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Papua New Guinea: Caught in the middle of clan fighting

07-02-2014 Feature

An outbreak of clan fighting between the Wambea and the Kombia clans in the Southern Highlands Province of Papua New Guinea last October forced many families to flee their homes. Some, like Helen Pewi, were badly injured and needed help from the ICRC to survive.


The ICRC and the Papua New Guinea Red Cross provided aid to 2,000 people, among them Helen Pewi (right), displaced by clan fighting. © ICRC / Vincent Meyer


"Both times, they came in the night," explains Helen softly, "first when they burned down my house, and then when they killed my husband."

Helen is just one of the many people caught in the middle of fighting between the warring clans in the Papua New Guinea district of Kagua Erave. When enemy fighters burnt down the home where she lived with her husband and two sons, she was lucky enough to flee to the safety of the neighbouring Haus Man, along with dozens of her displaced neighbours.

"Both times, they came in the night," explains Helen softly, "first when they burned down my house, and then when they killed my husband."

Two weeks later, however, Helen was not so lucky when gunmen struck again with grenades and high-powered assault rifles. Her husband was shot dead and in the process of shielding her three year-old son Ezekiel from the burning roof as they escaped into the bush, she suffered third-degree burns to her back, head and arms. Her heroic efforts saved little Ezekiel from all but minor injuries. Thirty-four people, many of them women and children, are thought to have died that night.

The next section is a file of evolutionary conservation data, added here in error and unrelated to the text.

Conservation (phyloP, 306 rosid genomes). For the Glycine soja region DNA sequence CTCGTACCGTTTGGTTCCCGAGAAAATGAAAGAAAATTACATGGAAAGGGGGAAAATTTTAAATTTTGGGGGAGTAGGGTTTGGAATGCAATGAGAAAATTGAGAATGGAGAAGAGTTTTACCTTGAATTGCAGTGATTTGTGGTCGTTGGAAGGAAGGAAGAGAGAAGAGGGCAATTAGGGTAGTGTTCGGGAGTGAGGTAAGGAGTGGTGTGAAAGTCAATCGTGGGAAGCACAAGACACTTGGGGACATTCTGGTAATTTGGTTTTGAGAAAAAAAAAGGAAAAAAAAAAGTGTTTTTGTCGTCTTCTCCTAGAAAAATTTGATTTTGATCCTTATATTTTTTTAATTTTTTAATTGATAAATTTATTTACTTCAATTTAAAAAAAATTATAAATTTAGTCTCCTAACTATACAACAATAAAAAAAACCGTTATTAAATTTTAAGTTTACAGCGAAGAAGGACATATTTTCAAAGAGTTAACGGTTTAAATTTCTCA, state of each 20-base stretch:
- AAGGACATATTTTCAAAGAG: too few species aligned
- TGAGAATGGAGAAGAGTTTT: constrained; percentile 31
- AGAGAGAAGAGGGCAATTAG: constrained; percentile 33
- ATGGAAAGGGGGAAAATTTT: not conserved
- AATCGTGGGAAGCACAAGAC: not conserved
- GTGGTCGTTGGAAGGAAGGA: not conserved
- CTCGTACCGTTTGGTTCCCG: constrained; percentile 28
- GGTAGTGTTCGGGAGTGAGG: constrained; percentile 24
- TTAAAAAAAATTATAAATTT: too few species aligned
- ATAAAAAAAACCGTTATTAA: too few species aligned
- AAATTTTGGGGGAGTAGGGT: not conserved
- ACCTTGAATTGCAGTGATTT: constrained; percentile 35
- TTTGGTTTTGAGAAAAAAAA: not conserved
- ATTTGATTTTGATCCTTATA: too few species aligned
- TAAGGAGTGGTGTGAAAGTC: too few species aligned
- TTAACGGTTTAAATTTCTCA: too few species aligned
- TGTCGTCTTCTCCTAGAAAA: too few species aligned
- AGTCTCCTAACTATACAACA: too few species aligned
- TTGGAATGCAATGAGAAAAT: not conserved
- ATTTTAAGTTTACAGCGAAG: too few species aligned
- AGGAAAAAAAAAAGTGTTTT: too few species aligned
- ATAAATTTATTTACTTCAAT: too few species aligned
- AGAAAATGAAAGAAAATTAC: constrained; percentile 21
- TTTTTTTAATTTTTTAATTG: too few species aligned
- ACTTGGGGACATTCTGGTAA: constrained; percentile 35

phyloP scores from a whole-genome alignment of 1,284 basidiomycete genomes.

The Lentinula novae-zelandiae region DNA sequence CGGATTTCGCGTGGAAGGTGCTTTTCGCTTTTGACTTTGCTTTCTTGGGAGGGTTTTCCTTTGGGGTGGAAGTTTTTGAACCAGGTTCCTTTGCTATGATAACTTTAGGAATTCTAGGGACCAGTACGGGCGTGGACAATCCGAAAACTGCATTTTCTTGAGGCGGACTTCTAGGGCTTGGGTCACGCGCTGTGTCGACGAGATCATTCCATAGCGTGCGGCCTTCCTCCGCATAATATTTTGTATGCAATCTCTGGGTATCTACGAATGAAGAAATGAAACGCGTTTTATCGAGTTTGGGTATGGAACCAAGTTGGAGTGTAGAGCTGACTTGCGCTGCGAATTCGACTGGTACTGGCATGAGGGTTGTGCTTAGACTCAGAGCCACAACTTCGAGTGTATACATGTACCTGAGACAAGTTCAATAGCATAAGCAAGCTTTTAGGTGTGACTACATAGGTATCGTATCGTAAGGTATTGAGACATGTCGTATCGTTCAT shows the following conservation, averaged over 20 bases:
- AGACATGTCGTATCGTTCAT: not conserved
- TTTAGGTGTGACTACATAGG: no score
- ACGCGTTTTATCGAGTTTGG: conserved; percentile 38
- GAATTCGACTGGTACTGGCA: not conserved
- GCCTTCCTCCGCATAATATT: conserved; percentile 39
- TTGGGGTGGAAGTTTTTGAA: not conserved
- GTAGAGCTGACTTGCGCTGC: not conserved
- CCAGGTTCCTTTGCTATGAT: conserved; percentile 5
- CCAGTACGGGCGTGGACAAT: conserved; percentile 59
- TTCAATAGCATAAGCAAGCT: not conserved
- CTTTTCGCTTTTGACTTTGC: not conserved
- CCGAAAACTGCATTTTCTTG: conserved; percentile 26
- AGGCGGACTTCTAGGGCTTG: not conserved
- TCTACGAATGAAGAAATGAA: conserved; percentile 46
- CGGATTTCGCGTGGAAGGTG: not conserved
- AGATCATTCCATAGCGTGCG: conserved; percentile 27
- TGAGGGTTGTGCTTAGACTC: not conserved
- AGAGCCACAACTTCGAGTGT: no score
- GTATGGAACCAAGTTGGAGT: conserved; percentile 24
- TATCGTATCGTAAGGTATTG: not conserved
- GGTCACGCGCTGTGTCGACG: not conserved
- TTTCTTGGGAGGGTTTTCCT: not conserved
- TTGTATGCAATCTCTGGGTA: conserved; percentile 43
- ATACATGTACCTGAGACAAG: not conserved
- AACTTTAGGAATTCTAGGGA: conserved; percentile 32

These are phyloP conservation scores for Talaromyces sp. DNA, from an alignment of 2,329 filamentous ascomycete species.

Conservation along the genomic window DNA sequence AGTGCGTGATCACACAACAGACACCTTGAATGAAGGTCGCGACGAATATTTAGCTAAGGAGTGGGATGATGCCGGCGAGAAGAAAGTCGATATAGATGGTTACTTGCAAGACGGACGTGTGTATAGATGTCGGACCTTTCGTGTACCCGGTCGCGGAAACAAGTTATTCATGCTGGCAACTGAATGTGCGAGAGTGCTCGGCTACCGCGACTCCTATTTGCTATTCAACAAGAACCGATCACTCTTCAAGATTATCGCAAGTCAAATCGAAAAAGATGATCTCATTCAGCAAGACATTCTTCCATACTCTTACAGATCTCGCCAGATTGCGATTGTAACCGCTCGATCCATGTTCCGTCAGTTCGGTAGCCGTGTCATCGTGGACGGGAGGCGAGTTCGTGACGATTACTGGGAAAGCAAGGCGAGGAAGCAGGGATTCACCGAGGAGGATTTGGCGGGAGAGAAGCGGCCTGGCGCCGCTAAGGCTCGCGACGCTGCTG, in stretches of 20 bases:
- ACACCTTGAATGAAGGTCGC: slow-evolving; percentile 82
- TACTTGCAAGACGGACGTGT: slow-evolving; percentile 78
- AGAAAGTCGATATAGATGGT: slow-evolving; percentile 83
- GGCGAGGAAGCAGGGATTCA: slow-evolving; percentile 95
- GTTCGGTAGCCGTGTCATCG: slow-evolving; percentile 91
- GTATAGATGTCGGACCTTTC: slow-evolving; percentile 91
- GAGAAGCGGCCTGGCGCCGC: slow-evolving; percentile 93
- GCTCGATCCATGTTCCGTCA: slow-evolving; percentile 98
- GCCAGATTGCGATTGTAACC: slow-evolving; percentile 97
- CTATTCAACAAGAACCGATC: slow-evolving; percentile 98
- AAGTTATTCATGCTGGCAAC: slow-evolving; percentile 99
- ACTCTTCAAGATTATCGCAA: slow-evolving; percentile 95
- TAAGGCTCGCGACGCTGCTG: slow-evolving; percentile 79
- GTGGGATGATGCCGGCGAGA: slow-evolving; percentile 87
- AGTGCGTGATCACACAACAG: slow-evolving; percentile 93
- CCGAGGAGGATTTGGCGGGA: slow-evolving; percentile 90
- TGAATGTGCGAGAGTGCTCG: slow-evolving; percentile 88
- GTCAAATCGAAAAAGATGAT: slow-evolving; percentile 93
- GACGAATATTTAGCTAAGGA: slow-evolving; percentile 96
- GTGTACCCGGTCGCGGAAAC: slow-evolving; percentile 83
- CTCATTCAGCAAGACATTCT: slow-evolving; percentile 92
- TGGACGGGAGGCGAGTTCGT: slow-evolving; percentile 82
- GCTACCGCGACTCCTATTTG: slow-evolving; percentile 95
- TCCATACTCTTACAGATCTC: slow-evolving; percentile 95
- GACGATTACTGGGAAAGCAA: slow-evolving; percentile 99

Carried most of the way by her father, Helen barely made it the next day to Sumbura Health Centre, where she received basic care.

"In Sumbura, we are not equipped to treat such serious injuries," lamented Sister Deborah, who has been tirelessly running the facility for the last 27 years. She added, "The water has not been working since 1987 and we have no surgical capacity. We were able to clean and dress her burns but we could not find anyone to transport her to hospital because the fighting was still going on in the area. Anyway, she did not have enough money to pay for the cost of treatment.”

A long journey for medical treatment

Helen Pewi, with her father and son, back in their homeland in the Kagua Erave District of the Southern Highlands. 

Helen Pewi, with her father and son, back in their homeland in the Kagua Erave District of the Southern Highlands.
© ICRC / Gauthier Lefèvre

The ICRC finally took Helen and her father on the four-hour drive to Mount Hagen and supported her treatment there at the Provincial Hospital. The ICRC also delivered much-needed medical supplies such as dressing kits and first aid equipment to Kagua and Sumbura Health Centres, where many of the injured have sought medical treatment.

Happily, Helen survived, and in early January the ICRC drove her back to her father's home in Wakipanda to complete her convalescence with her two sons. Helen knows her recovery will be long and her future uncertain. "I have lost everything," she says, "my husband, my house, my health, and I can no longer look after my sons or my father."

The villagers of Wakipanda kindly give her kau kau (sweet potatoes) and greens for them to live on, but they lack clothes and other basic necessities.

Helen’s situation improved a little on 23 January when she and 2000 others displaced by the fighting were given emergency relief supplies by the ICRC in partnership with the PNG Red Cross Society. She received blankets, mats, tarpaulins, pots and pans, soap and other hygiene items to help her restart her life.

"There have been many clan fights here in the last few years, but this is the first time that people have come from outside to help those who are caught in the middle. Maybe some good will come of it in the end," concludes Helen thoughtfully.